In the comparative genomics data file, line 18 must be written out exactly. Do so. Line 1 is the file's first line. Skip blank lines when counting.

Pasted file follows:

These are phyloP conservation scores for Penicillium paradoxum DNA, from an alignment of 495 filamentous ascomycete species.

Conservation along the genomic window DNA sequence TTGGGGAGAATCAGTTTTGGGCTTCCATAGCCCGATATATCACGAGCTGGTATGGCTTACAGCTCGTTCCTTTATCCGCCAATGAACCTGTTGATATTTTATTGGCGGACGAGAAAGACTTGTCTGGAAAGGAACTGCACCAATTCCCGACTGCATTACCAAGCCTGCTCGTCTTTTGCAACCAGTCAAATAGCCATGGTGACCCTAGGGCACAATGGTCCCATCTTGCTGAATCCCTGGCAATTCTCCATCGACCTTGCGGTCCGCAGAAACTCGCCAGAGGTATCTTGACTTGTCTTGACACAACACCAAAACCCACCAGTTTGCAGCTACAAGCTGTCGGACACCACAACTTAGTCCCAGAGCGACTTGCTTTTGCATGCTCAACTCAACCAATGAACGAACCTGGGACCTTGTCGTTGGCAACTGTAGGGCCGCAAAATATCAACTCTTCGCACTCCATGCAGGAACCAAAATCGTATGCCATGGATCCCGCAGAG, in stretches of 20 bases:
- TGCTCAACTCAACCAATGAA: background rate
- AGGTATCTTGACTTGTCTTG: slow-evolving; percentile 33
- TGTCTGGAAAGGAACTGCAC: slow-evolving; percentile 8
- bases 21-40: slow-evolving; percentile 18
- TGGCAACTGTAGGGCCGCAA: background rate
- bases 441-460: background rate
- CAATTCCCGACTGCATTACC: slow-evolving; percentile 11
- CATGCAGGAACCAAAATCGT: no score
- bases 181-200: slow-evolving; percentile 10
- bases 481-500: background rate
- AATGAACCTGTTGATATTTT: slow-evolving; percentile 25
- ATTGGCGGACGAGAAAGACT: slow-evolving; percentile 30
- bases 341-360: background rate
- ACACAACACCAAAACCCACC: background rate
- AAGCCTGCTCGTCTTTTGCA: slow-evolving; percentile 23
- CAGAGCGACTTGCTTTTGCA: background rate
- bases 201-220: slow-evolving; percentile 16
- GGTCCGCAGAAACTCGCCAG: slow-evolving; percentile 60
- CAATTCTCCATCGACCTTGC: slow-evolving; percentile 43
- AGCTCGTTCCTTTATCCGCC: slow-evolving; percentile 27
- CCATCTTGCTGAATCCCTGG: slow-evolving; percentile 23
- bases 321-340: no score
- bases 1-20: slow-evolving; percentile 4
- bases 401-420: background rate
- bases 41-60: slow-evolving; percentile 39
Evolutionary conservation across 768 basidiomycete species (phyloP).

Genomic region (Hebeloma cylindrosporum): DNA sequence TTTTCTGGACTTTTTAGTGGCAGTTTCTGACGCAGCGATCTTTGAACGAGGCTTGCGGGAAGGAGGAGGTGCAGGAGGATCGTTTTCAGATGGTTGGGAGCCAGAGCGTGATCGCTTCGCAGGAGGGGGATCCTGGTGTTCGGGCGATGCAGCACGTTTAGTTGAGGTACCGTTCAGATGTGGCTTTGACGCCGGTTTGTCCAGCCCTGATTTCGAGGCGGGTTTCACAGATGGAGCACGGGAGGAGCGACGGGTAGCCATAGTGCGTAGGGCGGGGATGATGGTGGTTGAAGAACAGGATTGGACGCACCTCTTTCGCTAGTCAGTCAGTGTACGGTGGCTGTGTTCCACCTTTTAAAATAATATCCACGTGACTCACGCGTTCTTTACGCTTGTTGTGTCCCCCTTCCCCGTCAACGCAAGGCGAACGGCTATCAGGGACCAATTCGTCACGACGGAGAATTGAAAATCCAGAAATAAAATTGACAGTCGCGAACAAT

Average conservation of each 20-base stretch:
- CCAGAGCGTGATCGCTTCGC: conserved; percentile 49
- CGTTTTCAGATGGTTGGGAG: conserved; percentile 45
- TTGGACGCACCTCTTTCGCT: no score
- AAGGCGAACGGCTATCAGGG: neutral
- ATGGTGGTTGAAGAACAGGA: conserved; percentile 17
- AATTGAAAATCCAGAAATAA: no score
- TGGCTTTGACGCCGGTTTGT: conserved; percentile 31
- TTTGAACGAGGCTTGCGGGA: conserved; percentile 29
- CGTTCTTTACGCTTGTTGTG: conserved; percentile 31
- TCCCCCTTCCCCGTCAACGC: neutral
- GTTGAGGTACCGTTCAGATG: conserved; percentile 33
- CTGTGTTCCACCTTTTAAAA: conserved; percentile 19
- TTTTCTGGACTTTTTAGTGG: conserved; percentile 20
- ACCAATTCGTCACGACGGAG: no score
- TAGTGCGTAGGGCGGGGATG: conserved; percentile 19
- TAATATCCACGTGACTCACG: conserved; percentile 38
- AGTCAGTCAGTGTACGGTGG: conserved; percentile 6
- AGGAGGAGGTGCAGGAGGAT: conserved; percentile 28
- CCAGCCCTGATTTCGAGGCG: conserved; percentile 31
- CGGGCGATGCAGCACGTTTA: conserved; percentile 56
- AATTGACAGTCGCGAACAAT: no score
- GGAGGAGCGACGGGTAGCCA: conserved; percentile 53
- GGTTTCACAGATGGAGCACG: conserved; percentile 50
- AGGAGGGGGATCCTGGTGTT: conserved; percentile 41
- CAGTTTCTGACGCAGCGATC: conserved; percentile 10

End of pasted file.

- CAGAGCGACTTGCTTTTGCA: background rate